A French Nuclear Fairy Tale

Flamanville 3 has been under construction on the Normandy coast since 2007 and still isn’t operational. (Photo: Morpheus2309 at de.wikipedia)

In France, the nuclear industry is in decline and the nuclear company EDF is heavily in debt. At the same time, President Macron is once again promising cheap nuclear power and wants to have new small nuclear power plants built. A small part of the French nuclear industry’s financial problems is to be solved with EU money.

In this context, the fairy tale of cheap French nuclear power is happily spread in France and also in Germany and the use of nuclear energy is praised as the miracle weapon in the losing war against nature and the environment. However, the price of electricity in France is only apparently cheap.

The French public are paying for their nuclear addiction — and will pay even more when the plants need decommissioning. (Image: Sting and Roulex_45 and Domaina and Calvin411, CC BY 2.5/Wikimedia Commons)

According to a report of the supreme audit court in France, the research and development, as well as the construction of the French nuclear power plants, cost a total of 188 billion euros. Since in France the “civilian” and the military use of nuclear power cannot be separated, the sum is probably much higher. Retrofitting France’s outdated reactors will cost over 55 billion euros. Liberation magazine reports retrofitting costs of nearly 100 billion euros by 2030.

People of France are paying for expensive nuclear power with their taxes

According to a report by the French Ministry of Economy, the semi-state-owned EDF had debts of about 41 billion euros at the end of 2019, an amount that is expected to be nearly 57 billion euros by 2028. To avoid domestic political problems, EDF is not allowed to raise the price of electricity for political reasons. EDF liabilities are driving up France’s national debt massively. The people of France (and especially their grandchildren) are paying for the seemingly cheap, but in reality expensive nuclear power with their taxes.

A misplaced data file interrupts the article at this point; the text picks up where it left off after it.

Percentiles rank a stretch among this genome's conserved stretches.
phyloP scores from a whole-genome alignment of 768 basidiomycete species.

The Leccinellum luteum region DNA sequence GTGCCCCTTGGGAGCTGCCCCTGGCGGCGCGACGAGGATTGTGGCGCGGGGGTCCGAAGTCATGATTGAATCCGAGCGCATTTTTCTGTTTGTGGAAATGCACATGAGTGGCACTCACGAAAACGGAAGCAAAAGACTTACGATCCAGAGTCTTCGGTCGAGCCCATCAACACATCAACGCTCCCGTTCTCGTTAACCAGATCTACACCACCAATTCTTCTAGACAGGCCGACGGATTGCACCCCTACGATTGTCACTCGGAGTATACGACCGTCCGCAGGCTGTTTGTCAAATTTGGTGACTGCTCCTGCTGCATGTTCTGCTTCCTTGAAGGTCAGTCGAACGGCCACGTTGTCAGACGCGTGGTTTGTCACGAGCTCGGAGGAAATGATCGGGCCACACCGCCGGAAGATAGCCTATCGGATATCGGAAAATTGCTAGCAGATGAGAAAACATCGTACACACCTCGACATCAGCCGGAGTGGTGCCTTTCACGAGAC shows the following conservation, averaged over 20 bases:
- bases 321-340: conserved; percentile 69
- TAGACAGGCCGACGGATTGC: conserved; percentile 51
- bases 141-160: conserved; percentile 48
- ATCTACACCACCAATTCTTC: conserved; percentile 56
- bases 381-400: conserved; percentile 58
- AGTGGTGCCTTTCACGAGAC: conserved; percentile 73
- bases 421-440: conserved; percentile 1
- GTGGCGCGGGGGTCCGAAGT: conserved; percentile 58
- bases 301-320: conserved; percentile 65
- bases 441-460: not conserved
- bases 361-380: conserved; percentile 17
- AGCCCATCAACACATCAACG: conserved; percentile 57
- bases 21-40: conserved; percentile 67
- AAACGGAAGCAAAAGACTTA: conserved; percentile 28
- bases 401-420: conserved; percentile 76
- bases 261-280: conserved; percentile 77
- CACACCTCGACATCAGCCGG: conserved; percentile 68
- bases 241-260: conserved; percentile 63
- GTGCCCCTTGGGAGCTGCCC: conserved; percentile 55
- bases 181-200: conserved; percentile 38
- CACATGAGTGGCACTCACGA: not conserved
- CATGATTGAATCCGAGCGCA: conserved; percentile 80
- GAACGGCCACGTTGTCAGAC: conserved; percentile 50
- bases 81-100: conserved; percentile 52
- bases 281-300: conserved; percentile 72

This cost does not include the dismantling of the nuclear power plants or any costs of a severe accident. A serious nuclear accident would have devastating consequences in France. A government study estimates the cost at 430 billion euros.

Demolition costs of over 100 billion euros

In France, EDF operates 56 outdated reactors that are now becoming old and decrepit almost simultaneously, but the company has built up almost no reserves for decommissioning. In Germany, the government is very optimistic about a 47 billion euros cost for decommissioning and final storage. The decommissioning of the large number of French nuclear power plants could cost well over 100 billion euros as costs rise, if no savings are made on safety. There is a distinct possibility that the nuclear industry could bankrupt the French state even without a nuclear accident that could happen at any time.

A “European Pressurized Water Reactor” (EPR) has been under construction on France’s Atlantic coast in Flamanville since 2007. The flagship project was originally scheduled for completion in 2012 at a fixed price of 3.2 billion euros. Since then, the start of operation has been postponed again and again, and the Court of Auditors now puts the cost at over 19 billion euros. Whether the EPR can go online in 2024 is questionable. The model reactor will never work economically.

In countries with a functioning market, no new nuclear power plants are built

Swiss nuclear lobbyist and Axpo CEO Christoph Brand puts the kibosh on dreams of cheap nuclear power from new, small nuclear plants. “The production costs for the electricity supplied by new nuclear power plants are currently about twice as high as those of larger wind and solar plants,” Brand said. “No matter how one assesses the risks of nuclear power, it is simply not economical to rely on new nuclear plants,” he said in the pro-nuclear NZZ on Oct. 21, 2021.

In countries with a functioning market, no new nuclear power plants are being built. When in doubt, it always helps to look at EDF’s share price, which has fallen massively over the long term, to assess the market chances of the nuclear renaissance announced by President Macron.

“Bread and games” with artificially low nuclear electricity prices can work in election campaigns. Low-cost, risk-free electricity is generated today with photovoltaics and wind energy. (AM/hcn)

This article originally appeared on PV Europe and Beyond Nuclear International.

Axel Mayer is vice-president of the Trinational Nuclear Protection Association TRAS and was BUND managing director in Freiburg/Germany for 30 years.